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Syrian rescuers are racing against time. Why isn’t the world helping them?

Syrian men gather by a destroyed building at a flooded area, after the collapse of a dam near al-Tulul village in Salqin, in Syria's rebel-held Idlib province, near the border with Turkey, on February 9th following a deadly earthquake. [Abdulaziz Ketaz | AFP via Getty]

The deadly earthquakes that hit Turkey and Syria in the early hours of Monday morning – along the border of those two countries – has mobilised governments and humanitarian agencies worldwide to respond.

But all week, politics – not need – has dictated aid delivery, with life-saving help arriving in Turkey from around the world within hours, while it took until Thursday for the first UN aid convoy to reach northwestern Syria through Bab al-Hawa border crossing – the UN managed border crossing between the two countries.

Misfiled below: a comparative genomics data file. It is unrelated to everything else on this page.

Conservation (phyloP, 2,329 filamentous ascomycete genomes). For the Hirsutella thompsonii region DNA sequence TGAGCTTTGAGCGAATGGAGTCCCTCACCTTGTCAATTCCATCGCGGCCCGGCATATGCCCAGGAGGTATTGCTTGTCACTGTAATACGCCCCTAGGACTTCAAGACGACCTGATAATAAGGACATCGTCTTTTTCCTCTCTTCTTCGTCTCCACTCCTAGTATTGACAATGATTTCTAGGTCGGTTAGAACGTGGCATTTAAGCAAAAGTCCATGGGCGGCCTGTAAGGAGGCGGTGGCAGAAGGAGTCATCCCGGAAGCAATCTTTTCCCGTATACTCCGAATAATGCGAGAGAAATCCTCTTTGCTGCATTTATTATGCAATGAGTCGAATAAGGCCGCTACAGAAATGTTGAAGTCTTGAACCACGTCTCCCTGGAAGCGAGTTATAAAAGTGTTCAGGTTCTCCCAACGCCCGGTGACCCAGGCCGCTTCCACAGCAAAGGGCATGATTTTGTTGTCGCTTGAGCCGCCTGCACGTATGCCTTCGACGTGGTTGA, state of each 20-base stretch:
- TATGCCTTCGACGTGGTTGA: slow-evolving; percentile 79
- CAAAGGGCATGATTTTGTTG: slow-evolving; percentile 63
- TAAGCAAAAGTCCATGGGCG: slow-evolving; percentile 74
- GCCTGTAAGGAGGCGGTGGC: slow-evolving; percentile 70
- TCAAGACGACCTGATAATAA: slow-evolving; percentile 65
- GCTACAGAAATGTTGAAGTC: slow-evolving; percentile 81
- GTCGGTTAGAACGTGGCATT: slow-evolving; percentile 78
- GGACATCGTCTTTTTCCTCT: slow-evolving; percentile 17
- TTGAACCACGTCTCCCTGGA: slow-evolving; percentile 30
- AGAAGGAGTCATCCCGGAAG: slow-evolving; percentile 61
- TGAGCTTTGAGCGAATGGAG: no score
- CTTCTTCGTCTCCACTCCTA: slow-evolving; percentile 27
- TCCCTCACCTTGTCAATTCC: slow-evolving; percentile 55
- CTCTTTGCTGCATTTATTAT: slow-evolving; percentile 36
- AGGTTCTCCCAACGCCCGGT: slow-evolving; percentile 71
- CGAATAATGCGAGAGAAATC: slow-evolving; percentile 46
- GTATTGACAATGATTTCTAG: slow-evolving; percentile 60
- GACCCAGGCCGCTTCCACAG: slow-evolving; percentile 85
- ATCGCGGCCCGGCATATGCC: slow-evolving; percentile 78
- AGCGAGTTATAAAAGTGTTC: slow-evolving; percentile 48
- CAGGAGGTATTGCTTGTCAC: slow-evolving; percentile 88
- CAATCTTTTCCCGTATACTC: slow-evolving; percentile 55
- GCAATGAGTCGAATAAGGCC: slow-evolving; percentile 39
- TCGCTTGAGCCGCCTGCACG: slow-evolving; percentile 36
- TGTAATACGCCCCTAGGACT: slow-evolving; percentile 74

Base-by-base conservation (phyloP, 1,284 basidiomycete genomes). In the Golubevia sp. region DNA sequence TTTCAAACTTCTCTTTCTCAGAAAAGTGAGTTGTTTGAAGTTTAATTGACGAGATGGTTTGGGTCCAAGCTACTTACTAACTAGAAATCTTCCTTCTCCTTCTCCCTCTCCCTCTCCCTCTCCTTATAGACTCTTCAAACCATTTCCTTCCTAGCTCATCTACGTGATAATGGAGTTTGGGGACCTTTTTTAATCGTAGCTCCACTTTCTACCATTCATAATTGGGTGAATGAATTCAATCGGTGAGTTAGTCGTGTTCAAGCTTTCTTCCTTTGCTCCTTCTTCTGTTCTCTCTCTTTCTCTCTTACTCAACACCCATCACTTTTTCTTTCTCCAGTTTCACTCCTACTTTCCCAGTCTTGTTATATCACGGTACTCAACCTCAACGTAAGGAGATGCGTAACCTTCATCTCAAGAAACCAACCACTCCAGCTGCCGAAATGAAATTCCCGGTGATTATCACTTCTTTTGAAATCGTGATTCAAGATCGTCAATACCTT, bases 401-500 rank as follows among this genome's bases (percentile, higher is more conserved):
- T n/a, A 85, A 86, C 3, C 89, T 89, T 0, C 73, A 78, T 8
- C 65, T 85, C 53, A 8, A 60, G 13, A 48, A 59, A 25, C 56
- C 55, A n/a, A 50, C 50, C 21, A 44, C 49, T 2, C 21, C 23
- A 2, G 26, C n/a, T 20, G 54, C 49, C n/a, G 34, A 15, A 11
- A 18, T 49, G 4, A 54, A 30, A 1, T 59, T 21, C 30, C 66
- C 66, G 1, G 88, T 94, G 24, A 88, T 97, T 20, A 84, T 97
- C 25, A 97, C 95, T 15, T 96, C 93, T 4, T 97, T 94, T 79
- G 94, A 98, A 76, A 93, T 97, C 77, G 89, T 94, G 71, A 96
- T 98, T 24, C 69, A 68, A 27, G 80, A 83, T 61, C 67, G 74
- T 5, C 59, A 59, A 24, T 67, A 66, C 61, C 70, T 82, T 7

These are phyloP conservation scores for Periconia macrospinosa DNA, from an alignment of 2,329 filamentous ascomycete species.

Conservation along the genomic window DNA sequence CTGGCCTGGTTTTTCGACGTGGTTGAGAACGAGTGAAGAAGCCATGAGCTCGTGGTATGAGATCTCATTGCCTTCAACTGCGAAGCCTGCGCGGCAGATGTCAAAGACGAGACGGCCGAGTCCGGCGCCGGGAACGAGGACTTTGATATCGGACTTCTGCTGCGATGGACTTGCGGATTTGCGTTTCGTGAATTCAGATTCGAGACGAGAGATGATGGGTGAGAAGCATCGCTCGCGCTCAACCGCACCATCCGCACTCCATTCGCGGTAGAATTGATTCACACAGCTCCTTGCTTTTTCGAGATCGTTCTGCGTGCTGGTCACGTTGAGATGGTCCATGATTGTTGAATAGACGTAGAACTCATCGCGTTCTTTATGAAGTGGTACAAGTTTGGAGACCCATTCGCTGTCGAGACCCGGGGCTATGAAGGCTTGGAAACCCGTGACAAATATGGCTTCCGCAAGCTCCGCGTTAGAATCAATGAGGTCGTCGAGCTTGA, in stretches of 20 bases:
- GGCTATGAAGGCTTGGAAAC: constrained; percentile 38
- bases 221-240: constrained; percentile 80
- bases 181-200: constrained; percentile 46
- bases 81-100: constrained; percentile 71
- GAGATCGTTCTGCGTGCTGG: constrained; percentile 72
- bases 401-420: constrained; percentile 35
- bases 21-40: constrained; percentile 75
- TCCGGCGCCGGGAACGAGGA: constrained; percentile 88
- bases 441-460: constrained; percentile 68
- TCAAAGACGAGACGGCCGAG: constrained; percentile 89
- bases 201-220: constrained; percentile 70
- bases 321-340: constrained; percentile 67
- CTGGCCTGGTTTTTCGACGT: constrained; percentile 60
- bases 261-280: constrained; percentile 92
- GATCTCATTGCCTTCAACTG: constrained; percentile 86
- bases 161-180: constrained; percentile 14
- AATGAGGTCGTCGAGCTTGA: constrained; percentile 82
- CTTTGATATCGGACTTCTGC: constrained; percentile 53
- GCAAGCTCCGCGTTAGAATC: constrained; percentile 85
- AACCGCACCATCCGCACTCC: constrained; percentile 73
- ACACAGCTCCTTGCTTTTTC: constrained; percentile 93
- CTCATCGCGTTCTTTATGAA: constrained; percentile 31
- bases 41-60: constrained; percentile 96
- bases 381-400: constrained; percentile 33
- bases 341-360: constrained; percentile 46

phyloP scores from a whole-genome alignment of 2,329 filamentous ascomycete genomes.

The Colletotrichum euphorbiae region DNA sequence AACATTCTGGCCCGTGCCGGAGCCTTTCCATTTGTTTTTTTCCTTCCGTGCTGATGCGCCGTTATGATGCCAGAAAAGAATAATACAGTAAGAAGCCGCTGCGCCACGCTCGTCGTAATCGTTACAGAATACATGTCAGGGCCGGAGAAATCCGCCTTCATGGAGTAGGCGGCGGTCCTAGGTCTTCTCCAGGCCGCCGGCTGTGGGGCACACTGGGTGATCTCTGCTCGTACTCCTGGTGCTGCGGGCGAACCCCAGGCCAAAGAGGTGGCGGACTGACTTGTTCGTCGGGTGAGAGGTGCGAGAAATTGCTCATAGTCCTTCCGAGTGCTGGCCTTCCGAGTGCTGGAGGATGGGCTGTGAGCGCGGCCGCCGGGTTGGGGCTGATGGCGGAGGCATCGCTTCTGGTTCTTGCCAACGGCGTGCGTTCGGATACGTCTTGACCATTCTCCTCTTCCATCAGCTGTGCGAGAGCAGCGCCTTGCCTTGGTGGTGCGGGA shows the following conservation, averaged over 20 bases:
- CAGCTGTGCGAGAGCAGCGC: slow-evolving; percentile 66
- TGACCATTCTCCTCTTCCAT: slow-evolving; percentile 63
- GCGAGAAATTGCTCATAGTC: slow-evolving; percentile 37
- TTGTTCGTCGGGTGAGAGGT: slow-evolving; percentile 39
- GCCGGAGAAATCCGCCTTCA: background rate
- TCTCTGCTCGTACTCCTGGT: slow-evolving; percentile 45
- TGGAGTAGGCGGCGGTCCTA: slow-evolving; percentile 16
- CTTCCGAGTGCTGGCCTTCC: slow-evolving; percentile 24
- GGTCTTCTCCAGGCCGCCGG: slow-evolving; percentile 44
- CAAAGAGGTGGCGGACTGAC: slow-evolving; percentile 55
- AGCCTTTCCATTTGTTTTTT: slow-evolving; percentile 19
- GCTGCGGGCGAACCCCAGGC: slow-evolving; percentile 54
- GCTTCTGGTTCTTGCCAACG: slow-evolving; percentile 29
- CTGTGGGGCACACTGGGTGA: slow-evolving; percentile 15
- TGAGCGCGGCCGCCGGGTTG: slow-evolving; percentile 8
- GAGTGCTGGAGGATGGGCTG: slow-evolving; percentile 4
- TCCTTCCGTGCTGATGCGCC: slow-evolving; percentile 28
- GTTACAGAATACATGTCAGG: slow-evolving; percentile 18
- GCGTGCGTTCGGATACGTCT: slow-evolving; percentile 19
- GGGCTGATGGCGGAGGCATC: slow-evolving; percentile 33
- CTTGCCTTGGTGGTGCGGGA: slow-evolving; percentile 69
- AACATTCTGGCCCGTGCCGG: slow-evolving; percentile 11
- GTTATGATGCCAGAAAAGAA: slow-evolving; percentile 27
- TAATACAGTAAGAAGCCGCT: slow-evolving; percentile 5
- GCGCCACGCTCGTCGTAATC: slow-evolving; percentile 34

In northwest Syria it has mostly been left to local White Helmet volunteers to try to provide emergency assistance. In the News speaks to White Helmet volunteer Ismail Abdullah who has been rescuing survivors and collecting the dead from collapsed buildings all week; and to Natasha Hall, senior fellow in the Middle East programme at the Centre for Strategic and International Studies in Washington DC who explains why, in this already devastated region, delivering aid was never going to be simply about need, and what should happen next.

Presenter: Bernice Harrison. Producer: Declan Conlon.


(c) 2023, The Irish Times



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